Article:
A good attitude means so much more than a smile to cancer patients.
Pretty much everyone I know is pleased that I have a good attitude. Heck, I’m pleased that I have a good attitude. If cancer is running around my body, waiting to cause havoc, then I admit I will do whatever I can to kick it out (or stop it from multiplying anyway).
But that good attitude doesn’t mean I am a happy cancer patient. I’m not. For all those cancer patients out there putting smiles on your faces every morning, smiling after the doctor tells you there’s yet another test on the horizon, smiling at the nurse as you settle in for another round of chemotherapy, I am here to say that at least for me happiness is not what I feel.
My friends and family tease me about being strong. That used to mean I had a lot of muscles for a girl (which I did), that I could open those stubborn jars better than most guys and that I wasn’t going to hesitate to move my own furniture.
They’d tease me about my stubbornness. And I confess, stubbornness is a favorite personal quality and it’s often been essential whether used for good or evil. But does stubbornness help me in my current situation? I’m not God after all. I may be stubborn but I don’t control everything.
No, I don’t control everything, but these days that strength and stubbornness are a bit more metaphorical. Yes, I can still lift that ridiculously large old speaker in the living room — I just went out there and proved it to myself — but the strength I really rely on now is actually called resilience.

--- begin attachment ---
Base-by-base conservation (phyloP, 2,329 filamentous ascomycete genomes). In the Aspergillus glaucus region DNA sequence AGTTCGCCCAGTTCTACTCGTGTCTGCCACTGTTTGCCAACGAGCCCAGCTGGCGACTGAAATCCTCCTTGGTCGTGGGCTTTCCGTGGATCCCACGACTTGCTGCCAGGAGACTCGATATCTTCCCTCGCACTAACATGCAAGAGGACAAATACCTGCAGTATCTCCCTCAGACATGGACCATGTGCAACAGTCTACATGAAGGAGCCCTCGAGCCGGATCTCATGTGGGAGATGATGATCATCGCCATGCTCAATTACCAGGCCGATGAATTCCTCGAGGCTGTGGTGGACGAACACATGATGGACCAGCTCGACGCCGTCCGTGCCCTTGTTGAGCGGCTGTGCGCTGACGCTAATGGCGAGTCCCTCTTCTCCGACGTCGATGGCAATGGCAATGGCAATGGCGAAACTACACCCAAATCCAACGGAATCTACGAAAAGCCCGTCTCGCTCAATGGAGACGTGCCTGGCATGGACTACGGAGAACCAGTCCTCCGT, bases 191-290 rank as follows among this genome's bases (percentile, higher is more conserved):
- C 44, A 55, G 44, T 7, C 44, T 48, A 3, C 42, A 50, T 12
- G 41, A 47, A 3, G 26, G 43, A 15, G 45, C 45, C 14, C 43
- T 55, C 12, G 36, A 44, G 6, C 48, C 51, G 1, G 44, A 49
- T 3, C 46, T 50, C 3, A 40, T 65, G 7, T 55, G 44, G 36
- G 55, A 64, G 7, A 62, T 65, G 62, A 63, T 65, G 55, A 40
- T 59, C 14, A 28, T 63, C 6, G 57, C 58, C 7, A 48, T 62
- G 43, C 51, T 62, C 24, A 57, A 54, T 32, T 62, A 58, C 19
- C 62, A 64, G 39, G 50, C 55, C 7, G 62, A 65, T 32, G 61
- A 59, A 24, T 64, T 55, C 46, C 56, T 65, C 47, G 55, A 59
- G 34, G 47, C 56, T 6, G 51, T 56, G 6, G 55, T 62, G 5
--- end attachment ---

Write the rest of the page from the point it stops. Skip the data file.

When the oncology nurse said I looked like I was “hit by a truck” immediately after learning breast cancer had spread to my lungs, she was probably right. I did, in fact, feel like I’d been hit by a truck, or maybe even a train, if I’m going to be honest. Fortunately, even though my life has been pretty wonderful, there have been plenty of times when I’ve been forced to learn the value of being able to take a hit and just get back up again. Cancer may be the hardest hit my body has taken so far, but it hasn’t kicked me down for good.
As cancer patients, we’ve all seen resilience in others. But sometimes we don’t see it in ourselves. It’s there though, sometimes hiding and sometimes being the only thing that gets you through a tough appointment with a doctor.
Strong and stubborn patients, resilient patients, the ones with the smiles that say so much more than I’m happy, don’t always survive. Sometimes they suffer. Sometimes they die. But I believe that resilience always helps us find meaning, joy and love in the life we have.
And if some of the battle is just showing up, then resilience provides a mighty firm foundation. I will listen to what the doctors have to say. I will do everything they tell me to do. I chose them for my care and I trust their experience and I trust their concern for me.
But there’s a lot a doctor can’t do for a cancer patient. And for me, whether it’s called strength or stubbornness or resilience doesn’t matter. It’s the thing that says eat well, go outside, call your mom, call your daughter, sit next to your husband and, above all, show up.
If attitude is everything, I'm so glad my attitude has resilience in its core.